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close this bookTackling Hunger in a World Full of Food: Tasks Ahead for Food Aid (WFP)
close this folder1. Food security: sustaining people
View the documentIntroduction
View the documentTimes of plenty do not rule out hunger
View the documentHumanitarian crises and acute hunger
View the documentHunger within the household
View the documentThe chronically poor and hungry
View the documentThe geography of hunger

Humanitarian crises and acute hunger

1.7 The first group comprises people who face the threat of starvation, and perhaps the violence of physical assault. These are the victims of humanitarian crises. Where the cause of acute hunger is a natural disaster, such as a drought or locusts, actions need to be swift to assist people in their home areas in order protect their livelihoods. Without a swift response, loss of life and productive assets, through farm and livestock sales and seed consumption for survival, can result in a long-term erosion of development potential for whole regions. For example, the international response to exceptional drought in southern Africa in 1991/92 was successful in preventing widespread famine mortality. Yet, the scale of the drought was such that countless households lost many of the productive assets and had to use up income reserves in order to survive the crisis.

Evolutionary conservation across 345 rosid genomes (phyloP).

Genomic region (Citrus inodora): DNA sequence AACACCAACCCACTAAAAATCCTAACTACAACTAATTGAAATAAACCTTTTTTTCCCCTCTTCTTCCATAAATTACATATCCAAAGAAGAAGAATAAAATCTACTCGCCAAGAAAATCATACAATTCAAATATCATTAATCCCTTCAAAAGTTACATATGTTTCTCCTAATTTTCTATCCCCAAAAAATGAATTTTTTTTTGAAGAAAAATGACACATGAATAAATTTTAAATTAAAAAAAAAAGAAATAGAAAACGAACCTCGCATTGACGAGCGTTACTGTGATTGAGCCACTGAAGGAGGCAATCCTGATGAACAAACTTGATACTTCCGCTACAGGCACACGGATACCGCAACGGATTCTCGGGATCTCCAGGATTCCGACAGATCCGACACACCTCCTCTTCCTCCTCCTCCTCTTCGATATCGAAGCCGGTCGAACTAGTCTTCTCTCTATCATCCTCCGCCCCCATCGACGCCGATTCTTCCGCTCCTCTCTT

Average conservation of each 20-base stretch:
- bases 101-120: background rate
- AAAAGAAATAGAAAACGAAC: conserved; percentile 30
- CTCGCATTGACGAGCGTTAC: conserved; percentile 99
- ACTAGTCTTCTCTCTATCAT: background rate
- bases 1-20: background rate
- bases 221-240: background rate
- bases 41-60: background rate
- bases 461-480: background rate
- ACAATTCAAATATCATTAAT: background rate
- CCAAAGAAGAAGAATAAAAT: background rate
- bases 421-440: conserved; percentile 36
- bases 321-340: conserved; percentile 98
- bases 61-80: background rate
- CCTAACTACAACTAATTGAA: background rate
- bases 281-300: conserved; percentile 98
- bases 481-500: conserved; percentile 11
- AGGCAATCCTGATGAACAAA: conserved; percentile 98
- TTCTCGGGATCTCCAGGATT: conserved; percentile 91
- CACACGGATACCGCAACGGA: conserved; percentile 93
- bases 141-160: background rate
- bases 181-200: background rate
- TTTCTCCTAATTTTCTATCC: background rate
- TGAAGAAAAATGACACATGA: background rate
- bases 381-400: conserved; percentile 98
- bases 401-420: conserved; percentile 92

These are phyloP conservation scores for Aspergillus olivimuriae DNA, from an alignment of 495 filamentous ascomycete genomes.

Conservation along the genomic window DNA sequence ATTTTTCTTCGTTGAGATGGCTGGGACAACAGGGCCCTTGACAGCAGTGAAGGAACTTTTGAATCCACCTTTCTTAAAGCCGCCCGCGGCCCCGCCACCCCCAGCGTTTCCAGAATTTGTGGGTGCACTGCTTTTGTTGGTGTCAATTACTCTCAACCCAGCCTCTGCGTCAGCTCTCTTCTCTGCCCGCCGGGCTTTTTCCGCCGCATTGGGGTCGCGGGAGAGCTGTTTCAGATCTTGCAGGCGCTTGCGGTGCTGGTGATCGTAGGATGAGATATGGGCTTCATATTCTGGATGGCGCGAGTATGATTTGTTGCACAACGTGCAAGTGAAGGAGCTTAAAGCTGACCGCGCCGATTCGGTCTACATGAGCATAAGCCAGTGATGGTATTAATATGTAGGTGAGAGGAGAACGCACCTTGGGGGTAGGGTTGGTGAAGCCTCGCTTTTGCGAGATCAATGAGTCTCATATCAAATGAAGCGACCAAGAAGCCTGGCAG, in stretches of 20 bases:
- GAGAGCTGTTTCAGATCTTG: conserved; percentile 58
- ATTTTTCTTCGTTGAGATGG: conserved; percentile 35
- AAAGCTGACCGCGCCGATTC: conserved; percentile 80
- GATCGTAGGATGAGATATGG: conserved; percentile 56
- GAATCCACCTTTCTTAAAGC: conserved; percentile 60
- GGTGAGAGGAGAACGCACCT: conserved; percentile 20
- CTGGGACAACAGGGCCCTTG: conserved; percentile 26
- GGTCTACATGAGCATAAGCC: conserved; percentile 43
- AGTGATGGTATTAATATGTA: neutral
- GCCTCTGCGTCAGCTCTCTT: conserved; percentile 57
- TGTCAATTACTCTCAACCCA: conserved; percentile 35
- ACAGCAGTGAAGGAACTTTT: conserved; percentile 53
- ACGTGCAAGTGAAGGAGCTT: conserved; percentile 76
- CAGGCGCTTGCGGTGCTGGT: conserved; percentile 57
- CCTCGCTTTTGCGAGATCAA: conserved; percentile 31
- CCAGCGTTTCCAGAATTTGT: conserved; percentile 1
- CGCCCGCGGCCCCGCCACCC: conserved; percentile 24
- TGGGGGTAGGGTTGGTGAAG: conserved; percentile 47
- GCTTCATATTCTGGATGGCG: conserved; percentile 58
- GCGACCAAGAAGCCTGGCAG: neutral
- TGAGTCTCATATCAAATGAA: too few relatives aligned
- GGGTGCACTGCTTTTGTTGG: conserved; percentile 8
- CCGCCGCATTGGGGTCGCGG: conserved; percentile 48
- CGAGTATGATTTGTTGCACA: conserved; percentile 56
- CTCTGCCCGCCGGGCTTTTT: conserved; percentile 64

For victims of humanitarian crises, survival is the priority

1.8 Problems of hunger are compounded by displacement associated with conflict, the immediate cause of most crises since the early 1990s. The hungry are often forced from their homes by civil or international strife. In these so-called "complex emergencies" innocent people are often uprooted from their homes; they lose most of their possessions and face months, perhaps years, of misery; and they may face death. To these people, survival supersedes thoughts of long-term development.